Paul Wezner, Executive Editor
A year ago, the Tigers battled inconsistent production at the plate from a number of key positions to put together 88 wins, on the backs of some key offensive production and some outstanding starting pitching. This year, the Tigers have worked to address the biggest issues at the plate (subbing out Brennan Boesch and Delmon Young for Torii Hunter and Victor Martinez), and return their entire starting rotation. The only potential issue remains the team's bullpen, with manager Jim Leyland lacking an established closer, and an initial unwillingness to truly embrace closer by committee. Despite those concerns, the Tigers still blew 16 saves last year, and as long as they can arrive at a feasible solution, should be able to remain steady in late leads blown by the bullpen. With that assumption, I expect the Tigers to go 94-68 based on the improvements for the offense, winning the AL Central comfortably.
Mark Anderson, Managing Editor
When a team spends the offseason going out and re-signing their "fourth" starter, upgrading their right fielder and waiting on the return of their designated hitter, that's likely to be considered a solid off-season. When a team enters spring training with so little drama that the two biggest issues are which of the two perfectly qualified young starters are you going to select for the fifth spot and who the utility infielder is going to be, that's not a bad situation. Entering the season, the only real question mark is whether or not Jim Leyland needs to designate a closer or whether he can get by with a host of capable bullpen arms pitching when needed. This Tigers team is unlike any in recent memory. There are no glaring holes. There are no candidates for serious regression from career seasons. This team just looks good, top to bottom and side to side. They're a championship caliber team. That said, it's easy to get carreid away with predictions for teams in situations like this. Barring serious injury to a key player or two, I think the Tigers will waltz to another American League Central Division crown and likely pick up about 95 wins along the way.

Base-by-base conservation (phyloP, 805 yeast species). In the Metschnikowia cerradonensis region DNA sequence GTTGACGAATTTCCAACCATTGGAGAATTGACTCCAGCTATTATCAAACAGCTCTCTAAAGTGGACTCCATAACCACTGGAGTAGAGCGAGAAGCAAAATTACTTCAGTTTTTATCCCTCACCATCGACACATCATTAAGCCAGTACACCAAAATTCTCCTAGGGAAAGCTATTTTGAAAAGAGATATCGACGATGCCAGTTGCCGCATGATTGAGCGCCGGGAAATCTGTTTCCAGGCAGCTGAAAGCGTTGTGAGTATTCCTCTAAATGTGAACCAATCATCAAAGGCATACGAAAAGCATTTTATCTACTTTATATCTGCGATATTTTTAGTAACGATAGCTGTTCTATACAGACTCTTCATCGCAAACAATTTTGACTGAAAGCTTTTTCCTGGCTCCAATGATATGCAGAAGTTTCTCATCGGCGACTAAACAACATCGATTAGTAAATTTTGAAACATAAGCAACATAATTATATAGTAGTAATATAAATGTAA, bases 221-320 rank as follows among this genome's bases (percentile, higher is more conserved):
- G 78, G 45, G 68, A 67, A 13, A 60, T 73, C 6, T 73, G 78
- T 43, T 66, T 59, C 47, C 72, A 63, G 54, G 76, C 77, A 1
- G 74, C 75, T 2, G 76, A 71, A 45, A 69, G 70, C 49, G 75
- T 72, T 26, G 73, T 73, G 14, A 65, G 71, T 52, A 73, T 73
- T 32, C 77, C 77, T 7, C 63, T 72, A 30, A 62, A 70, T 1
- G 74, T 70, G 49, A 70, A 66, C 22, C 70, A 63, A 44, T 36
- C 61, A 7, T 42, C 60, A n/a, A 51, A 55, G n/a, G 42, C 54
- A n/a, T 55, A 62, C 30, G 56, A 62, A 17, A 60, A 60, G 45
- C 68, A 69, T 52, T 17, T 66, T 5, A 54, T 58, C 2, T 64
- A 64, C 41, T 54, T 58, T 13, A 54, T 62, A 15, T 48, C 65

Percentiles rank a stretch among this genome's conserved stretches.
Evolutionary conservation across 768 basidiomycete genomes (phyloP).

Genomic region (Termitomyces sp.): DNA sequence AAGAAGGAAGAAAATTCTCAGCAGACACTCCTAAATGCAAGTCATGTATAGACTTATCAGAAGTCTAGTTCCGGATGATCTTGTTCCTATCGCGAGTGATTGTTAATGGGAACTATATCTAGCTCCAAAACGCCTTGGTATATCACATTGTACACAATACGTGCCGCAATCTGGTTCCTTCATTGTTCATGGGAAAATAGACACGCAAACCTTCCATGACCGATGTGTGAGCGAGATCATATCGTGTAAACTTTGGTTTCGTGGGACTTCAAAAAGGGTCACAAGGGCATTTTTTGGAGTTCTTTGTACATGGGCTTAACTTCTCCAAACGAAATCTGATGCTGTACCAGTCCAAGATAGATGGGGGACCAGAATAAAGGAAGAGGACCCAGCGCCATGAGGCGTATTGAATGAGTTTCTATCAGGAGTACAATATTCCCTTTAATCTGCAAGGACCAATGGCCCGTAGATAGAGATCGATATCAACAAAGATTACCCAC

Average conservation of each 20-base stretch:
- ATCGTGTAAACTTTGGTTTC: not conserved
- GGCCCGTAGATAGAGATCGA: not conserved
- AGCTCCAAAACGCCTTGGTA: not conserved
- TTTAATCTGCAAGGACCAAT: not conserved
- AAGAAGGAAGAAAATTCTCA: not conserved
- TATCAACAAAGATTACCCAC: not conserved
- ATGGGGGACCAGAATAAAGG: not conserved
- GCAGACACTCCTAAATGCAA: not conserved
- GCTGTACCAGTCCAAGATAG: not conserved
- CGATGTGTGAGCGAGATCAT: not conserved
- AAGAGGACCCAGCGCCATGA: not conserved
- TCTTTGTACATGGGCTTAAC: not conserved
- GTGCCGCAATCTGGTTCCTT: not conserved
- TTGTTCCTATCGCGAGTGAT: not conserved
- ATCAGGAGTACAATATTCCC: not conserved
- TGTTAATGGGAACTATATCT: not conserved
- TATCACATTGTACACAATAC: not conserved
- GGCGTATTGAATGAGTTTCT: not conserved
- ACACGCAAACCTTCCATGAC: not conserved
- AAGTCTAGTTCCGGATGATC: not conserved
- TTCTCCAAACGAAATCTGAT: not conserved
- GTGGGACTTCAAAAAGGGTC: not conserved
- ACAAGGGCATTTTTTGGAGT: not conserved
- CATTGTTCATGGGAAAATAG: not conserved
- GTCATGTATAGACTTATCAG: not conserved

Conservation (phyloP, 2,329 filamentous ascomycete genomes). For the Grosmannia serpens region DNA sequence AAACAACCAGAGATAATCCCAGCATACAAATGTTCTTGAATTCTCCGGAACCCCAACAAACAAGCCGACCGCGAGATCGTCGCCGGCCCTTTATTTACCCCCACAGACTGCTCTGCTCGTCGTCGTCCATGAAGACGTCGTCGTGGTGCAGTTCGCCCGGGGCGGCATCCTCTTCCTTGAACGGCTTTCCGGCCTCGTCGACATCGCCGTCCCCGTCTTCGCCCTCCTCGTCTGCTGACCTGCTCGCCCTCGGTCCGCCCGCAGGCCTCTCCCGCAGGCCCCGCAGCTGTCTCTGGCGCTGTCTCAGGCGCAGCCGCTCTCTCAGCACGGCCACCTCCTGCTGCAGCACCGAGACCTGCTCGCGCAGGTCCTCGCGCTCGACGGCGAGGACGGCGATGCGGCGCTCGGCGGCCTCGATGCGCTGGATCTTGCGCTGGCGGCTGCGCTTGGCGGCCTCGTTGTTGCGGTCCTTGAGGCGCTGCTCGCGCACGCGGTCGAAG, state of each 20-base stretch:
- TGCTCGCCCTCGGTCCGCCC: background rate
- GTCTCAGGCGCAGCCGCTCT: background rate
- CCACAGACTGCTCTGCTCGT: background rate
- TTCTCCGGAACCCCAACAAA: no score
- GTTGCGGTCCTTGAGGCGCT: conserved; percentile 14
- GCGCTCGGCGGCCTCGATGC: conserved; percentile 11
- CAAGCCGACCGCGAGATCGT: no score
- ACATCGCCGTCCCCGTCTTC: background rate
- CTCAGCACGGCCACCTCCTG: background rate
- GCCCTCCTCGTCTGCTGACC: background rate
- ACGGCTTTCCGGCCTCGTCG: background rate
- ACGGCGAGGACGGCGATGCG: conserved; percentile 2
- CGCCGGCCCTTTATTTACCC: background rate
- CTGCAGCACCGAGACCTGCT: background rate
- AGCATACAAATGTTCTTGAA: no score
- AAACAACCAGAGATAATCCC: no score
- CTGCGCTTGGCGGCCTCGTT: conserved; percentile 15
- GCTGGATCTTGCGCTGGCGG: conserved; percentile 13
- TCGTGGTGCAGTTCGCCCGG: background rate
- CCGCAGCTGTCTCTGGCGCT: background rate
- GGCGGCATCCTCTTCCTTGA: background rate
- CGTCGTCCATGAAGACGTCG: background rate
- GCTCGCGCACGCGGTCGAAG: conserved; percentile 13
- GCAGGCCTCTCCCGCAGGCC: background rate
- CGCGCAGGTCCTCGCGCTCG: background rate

Matt Buck, Staff Writer
In terms of record, I have the Tigers taking a marginal step back in 2013 at 87-75; however, that should be enough to win a relatively weak American League Central. Chicago, Cleveland and Kansas City could all give Detroit a run for its money but holes in each team should give the Tigers the edge. Although Detroit is built pretty well for a seven game series, the odds of the team repeating as American League Champions feels pretty unlikely at this point.
James Chipman, Lakeland Correspondent
The road might be a little bumpy at times, but I see no reason why the Tigers shouldn't be able to win their third consecutive AL Central pennant this season. The division is competitive year in, and year out, but let's face it...the AL Central is a weak, winnable division for Detroit. They undoubtedly have question marks, but the majority of the Tigers concerns will revolve around meeting the lofty expectations that a payroll near $150 million brings and staying healthy. With the additions of Torii Hunter and a healthy Victor Martinez, the lineup should routinely torment opposing pitchers. Headlined by arguably the best pitcher in the game, Justin Verlander leads a starting rotation that just might rank tops in the league when it's all said and done this season. Although the Tigers have taken a putrid "closer by committee" approach to begin the year, the issue will iron itself out and a internal solution will emerge. Worst-case scenario, Tigers owner Mike Ilitch--who's eager to win soon--will allow GM Dave Dombrowski to solve whatever problems arise, externally before the deadline. When it's all said and done, I predict that the Tigers will win the division with a 89-73 record.
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